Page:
"And I thought Oz was a Ball of Fire," exclaimed the Lion.
"No, you are all wrong," said the little man meekly. "I have been making
"Making believe!" cried Dorothy. "Are you not a Great Wizard?"
"Hush, my dear," he said. "Don't speak so loud, or you will be overheard-and I
should be ruined. I'm supposed to be a Great Wizard."
"And aren't you?" she asked.
"Not a bit of it, my dear; I'm just a common
"You're more than that," said the Scarecrow, in a grieved tone; "you're a
"Exactly so!" declared the little man, rubbing his hands together as if it
pleased him. "I am a humbug."
"But this is terrible," said the Tin Woodman. "How shall I ever get my
"Or I my courage?" asked the Lion.
"Or I my brains?" wailed the Scarecrow, wiping the tears from his eyes with his
"My dear friends," said Oz, "I pray you not to speak of these little things.
Think of me, and the terrible trouble I'm in at being found out."
"Doesn't anyone else know you're a humbug?" asked Dorothy.
"No one knows it but you four--and myself," replied Oz. "I have fooled everyone
so long that I thought I should never be found out. It was a great mistake my
ever letting you into the Throne Room. Usually I will not see even my subjects,
and so they believe I am something terrible."
"But I don't understand," said Dorothy, in bewilderment.
"How was it that you appeared to me as a great Head?"
"That was one of my tricks," answered Oz. "Step this way, please, and I will tell
you all about it."
He led the way to a small chamber in the rear of the Throne Room, and they all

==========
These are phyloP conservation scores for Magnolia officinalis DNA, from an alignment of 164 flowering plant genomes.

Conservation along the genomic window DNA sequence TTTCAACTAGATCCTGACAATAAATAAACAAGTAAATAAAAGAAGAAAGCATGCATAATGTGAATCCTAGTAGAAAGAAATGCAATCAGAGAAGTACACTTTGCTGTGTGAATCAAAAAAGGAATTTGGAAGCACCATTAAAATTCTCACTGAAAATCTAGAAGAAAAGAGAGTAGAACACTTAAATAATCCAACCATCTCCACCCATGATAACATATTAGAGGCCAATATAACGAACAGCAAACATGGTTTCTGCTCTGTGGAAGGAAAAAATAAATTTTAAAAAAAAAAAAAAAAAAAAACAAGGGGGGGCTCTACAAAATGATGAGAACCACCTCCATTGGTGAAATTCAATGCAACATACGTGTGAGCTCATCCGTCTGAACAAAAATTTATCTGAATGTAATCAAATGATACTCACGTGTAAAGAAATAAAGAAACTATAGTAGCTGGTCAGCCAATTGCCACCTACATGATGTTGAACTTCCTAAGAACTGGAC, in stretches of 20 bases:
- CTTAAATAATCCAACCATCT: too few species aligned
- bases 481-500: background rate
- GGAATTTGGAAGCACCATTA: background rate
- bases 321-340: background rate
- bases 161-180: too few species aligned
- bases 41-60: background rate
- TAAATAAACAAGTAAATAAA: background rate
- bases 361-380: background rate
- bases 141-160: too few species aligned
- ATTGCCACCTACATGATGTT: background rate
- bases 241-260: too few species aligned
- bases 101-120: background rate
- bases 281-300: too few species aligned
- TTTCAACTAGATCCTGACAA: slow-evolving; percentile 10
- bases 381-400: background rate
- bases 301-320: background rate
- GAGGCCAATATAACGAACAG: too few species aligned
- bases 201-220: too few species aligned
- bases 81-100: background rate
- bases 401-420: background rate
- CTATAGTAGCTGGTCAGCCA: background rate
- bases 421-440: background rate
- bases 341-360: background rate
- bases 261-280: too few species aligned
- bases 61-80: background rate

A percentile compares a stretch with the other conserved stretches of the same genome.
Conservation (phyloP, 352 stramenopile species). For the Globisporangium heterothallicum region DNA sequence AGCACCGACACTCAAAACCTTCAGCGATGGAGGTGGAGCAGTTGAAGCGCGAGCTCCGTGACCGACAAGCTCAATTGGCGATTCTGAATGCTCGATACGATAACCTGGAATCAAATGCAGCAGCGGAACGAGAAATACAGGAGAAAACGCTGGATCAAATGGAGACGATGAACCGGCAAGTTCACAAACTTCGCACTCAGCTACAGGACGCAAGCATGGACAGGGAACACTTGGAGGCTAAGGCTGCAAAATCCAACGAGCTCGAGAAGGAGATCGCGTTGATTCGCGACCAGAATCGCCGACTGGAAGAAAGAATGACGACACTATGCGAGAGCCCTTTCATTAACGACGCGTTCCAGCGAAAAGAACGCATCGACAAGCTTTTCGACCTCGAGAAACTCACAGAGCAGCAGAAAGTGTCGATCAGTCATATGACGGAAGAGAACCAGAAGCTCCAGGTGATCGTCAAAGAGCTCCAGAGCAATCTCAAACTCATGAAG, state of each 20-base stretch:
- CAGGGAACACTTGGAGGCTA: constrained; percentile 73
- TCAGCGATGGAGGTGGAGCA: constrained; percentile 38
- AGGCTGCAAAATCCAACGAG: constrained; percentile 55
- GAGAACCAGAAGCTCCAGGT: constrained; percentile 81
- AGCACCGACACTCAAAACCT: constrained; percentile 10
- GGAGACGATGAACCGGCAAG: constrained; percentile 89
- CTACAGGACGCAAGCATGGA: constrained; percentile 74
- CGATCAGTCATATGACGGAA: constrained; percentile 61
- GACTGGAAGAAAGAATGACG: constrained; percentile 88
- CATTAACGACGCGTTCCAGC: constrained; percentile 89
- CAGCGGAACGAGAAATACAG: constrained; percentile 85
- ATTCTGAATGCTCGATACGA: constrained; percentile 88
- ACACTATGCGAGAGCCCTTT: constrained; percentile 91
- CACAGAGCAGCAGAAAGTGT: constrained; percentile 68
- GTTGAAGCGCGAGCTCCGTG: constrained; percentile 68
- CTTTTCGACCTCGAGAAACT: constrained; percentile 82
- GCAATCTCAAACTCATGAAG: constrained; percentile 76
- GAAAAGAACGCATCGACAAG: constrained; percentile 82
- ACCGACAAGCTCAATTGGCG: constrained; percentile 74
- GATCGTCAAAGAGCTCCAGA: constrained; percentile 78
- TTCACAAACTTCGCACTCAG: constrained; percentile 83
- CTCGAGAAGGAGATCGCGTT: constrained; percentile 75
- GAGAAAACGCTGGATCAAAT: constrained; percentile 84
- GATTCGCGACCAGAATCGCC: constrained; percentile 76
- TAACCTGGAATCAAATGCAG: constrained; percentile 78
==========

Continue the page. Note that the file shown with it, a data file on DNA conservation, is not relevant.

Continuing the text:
followed him. He pointed to one corner, in which lay the great Head, made out of
many thicknesses of paper, and with a carefully painted face.
"This I hung from the ceiling by a wire," said Oz: "I stood behind the screen and
pulled a thread to make the eyes move and the mouth open."
"But how about the voice?" she inquired.
"Oh, I am a ventriloquist," said the little man, "and I can throw the sound of my
voice wherever I wish: so that you thought it was coming out of the Head. Here
are the other things I used to deceive you." He showed the Scarecrow the dress
and the mask he had worn when he seemed to be the lovely Lady; and the Tin
Woodman saw that his terrible Beast was nothing but a lot of skins, sewn
together, with slats to keep their sides out. As for the Ball of Fire, the false
Wizard had hung that also from the ceiling. It was really a ball of cotton, but
when oil was poured upon it the ball burned fiercely.
"Really," said the Scarecrow, "you ought to be ashamed of yourself for being such
"I am--I certainly am," answered the little man sorrowfully; "but it was the only
thing I could do. Sit down, please, there are plenty of chairs, and I will tell
you my story."
So they sat down and listened while he told the following tale:
"I was born in Omaha-" ...
"I think you are a very bad man," said Dorothy.
"Oh, no, my dear. I'm really a very good man; but I'm a very bad Wizard, I must
Michael Hague, illustrator (Henry Holt: NY 1982)
Any sufficiently advanced technology is indistinguishable from magic ...
- Arthur C. Clarke